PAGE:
distribution of individual aluminum-bearing particles
throughout each plume. Estimates of this crucial variable
were crude at best, and were based on extrapolations
of data collected from firings of much smaller motors
with different propellant mixtures than that of the
ASRM. As a result of this uncertainty, the factor of
safety applied to radiation predictions was typically
on the order of 100%. Such large uncertainty margins
presented a significant impact to the design of the
Shuttle launch vehicle's thermal protection system,
as well as to the vehicle's ascent profile. The effect
on the Shuttle system's payload-to-orbit capacity was
But how to improve the accuracy of the prediction?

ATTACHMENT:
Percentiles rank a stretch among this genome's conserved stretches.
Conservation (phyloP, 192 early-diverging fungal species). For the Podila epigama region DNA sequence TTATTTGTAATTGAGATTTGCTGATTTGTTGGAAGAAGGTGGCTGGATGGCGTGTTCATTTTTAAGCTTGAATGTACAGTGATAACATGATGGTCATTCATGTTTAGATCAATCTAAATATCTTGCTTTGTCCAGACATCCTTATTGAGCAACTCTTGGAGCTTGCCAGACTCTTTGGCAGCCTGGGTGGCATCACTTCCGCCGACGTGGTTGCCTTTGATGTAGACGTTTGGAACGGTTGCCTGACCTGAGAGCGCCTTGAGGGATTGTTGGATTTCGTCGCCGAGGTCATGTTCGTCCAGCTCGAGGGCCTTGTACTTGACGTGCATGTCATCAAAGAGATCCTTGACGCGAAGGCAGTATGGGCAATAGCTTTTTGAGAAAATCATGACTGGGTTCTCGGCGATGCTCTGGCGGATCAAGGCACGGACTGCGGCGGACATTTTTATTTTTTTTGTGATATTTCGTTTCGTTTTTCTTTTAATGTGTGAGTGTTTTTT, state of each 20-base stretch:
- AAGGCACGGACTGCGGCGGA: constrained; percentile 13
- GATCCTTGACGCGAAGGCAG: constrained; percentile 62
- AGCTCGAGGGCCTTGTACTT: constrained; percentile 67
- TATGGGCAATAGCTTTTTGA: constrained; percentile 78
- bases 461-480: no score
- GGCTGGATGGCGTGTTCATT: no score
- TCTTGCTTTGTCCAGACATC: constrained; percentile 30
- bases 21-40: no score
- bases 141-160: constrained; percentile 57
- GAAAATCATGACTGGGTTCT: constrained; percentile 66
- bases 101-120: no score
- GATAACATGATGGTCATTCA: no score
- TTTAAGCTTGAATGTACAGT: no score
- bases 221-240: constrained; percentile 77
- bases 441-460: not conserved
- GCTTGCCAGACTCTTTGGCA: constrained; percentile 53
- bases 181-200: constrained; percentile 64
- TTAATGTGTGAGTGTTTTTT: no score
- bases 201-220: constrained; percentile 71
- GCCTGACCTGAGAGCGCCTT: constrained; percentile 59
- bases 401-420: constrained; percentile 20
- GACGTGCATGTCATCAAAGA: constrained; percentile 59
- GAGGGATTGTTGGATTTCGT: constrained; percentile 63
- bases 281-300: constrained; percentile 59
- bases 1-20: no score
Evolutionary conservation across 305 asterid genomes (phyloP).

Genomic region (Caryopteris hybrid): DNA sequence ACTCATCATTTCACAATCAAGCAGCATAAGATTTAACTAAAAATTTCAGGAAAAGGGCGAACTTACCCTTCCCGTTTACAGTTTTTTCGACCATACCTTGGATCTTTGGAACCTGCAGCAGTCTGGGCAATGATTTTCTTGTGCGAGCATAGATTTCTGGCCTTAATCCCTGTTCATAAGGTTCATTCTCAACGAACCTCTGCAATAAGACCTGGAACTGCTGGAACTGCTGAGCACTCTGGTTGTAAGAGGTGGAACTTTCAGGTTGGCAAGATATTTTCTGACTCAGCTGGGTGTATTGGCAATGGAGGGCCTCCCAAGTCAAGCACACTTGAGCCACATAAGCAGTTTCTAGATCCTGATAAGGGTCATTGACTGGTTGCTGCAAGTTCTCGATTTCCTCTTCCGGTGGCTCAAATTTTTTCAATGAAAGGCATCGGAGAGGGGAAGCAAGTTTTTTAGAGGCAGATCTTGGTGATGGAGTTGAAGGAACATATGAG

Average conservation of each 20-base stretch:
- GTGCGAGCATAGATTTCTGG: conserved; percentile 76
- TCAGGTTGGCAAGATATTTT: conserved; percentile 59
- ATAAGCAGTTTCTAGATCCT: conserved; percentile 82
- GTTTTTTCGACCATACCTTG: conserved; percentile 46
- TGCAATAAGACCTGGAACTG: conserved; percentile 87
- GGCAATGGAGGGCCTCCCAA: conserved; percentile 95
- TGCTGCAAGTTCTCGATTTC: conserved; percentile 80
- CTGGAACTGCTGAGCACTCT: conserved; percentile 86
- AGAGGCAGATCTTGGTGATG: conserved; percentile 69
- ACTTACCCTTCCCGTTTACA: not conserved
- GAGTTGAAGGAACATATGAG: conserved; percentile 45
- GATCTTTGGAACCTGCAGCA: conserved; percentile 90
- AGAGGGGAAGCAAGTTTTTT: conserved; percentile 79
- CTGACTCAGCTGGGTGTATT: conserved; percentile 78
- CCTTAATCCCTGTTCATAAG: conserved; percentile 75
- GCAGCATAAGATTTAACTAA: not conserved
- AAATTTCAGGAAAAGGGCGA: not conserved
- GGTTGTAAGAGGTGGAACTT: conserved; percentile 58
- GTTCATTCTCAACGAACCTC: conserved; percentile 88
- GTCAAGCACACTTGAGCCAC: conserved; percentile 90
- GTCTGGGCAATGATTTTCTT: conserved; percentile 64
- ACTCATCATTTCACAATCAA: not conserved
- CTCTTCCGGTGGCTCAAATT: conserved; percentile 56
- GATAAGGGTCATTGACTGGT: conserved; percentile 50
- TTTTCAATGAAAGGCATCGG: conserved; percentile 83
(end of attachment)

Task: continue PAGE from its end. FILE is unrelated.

Conventional means of collecting particles would have
required a significant test equipment design effort;
even if we could piggyback on already-planned tests,
we'd have to design and build instrumented test stands
able to withstand the harsh plume environments. And
we had no budget for such an endeavor.
Fortunately, we had our share of out-of-the-box thinkers
on our voodoo team, and the thought du jour was... Lawn
Seeds of Our Magic
|QM-6 test firing
at Wasatch Operations, Morton Thiokol, Utah.
One of the analysts had spent his early career with the
Coast Guard, and he was familiar with the harpoon-like
guns used to hurl hawsers from Coast Guard ships to other